Nouriel Roubini writes: Today’s fragile global economy faces many risks: the risk of another flare-up of the eurozone crisis; the risk of a worse-than-expected slowdown in China; and the risk that economic recovery in the United States will fizzle. But no risk is more serious than that posed by a further spike in oil prices.
The price of a barrel of Brent crude, which was well below $100 in 2011, recently peaked at $125 (U.S.). Gasoline prices in the U.S. are approaching $4 a gallon, a damaging threshold for consumer confidence, and will increase further during the high-demand summer season.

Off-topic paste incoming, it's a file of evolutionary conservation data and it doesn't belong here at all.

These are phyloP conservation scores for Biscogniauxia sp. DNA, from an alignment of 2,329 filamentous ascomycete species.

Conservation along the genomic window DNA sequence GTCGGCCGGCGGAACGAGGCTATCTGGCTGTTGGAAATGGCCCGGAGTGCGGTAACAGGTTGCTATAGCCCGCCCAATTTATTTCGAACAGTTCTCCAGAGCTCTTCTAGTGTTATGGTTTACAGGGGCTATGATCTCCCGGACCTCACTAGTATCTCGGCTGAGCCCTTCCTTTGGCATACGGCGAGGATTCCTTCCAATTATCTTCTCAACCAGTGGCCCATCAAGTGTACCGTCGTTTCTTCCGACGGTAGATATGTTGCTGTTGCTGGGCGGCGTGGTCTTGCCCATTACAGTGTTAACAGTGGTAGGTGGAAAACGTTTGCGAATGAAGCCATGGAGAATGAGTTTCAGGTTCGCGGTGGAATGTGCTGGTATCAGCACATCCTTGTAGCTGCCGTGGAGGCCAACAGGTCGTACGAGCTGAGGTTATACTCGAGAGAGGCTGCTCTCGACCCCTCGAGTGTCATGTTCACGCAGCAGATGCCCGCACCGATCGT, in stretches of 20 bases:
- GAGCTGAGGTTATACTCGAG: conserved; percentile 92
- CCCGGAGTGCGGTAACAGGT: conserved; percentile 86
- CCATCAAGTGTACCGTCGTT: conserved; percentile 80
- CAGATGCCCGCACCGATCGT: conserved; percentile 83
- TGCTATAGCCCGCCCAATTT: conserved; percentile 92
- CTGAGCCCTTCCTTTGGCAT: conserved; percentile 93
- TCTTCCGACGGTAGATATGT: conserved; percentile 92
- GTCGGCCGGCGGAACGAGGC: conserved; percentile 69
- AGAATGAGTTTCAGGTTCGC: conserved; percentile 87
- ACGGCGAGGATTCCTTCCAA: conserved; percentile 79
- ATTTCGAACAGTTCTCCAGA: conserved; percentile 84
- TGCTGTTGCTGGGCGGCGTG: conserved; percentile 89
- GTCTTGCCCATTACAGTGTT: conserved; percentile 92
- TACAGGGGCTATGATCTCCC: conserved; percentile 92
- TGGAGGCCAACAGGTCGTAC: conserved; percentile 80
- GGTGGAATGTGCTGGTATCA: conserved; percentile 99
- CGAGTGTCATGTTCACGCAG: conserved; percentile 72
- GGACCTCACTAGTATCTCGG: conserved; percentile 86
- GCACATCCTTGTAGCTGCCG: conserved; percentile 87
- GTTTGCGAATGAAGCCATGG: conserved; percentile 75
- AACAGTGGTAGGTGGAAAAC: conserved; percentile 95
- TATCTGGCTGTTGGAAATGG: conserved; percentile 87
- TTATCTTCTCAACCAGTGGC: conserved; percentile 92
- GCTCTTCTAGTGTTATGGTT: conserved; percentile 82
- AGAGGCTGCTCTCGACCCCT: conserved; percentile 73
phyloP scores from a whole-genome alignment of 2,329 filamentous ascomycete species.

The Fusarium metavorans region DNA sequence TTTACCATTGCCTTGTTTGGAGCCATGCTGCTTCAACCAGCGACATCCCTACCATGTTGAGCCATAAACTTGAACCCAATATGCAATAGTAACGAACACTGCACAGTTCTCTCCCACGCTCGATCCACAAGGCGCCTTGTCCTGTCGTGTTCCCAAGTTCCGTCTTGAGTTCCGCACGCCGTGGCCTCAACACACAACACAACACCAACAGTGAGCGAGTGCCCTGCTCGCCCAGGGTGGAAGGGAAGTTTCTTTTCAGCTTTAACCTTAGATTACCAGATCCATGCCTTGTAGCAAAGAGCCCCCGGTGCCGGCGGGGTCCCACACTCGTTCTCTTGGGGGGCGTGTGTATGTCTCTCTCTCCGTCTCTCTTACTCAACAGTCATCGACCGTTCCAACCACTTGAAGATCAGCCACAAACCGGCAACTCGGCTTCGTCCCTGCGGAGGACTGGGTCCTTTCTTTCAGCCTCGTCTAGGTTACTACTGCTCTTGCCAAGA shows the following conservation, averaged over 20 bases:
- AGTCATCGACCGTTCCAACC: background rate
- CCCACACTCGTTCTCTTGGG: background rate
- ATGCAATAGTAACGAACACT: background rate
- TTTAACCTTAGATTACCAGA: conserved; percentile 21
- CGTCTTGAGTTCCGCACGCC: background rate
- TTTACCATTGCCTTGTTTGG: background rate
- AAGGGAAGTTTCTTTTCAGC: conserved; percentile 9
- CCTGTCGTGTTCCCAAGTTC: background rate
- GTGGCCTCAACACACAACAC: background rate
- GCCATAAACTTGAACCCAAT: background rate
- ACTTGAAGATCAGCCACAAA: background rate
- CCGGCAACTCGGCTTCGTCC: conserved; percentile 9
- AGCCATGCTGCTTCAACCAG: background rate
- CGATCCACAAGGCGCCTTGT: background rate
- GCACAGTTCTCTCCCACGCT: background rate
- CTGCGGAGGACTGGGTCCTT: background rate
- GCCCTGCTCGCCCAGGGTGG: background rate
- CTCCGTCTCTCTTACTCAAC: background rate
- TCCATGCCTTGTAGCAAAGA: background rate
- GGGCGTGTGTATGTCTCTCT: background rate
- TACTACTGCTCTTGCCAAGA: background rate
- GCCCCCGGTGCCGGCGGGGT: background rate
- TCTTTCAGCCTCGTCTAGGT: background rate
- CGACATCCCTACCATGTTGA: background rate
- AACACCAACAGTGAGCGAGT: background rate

The reason is fear. Not only are oil supplies plentiful, but demand in the U.S. and Europe has been lower, owing to decreasing car use in the last few years and weak or negative GDP growth in the U.S. and the eurozone. Simply put, increasing worry about a military conflict between Israel and Iran has created a “fear premium.”
The last three global recessions (prior to 2008) were each caused by a geopolitical shock in the Middle East that led to a sharp spike in oil prices. The 1973 Yom Kippur War between Israel and the Arab states led to global stagflation (recession and inflation) in 1974-1975. The Iranian revolution in 1979 led to global stagflation in 1980-1982. And Iraq’s invasion of Kuwait in the summer of 1990 led to the global recession of 1990-1991.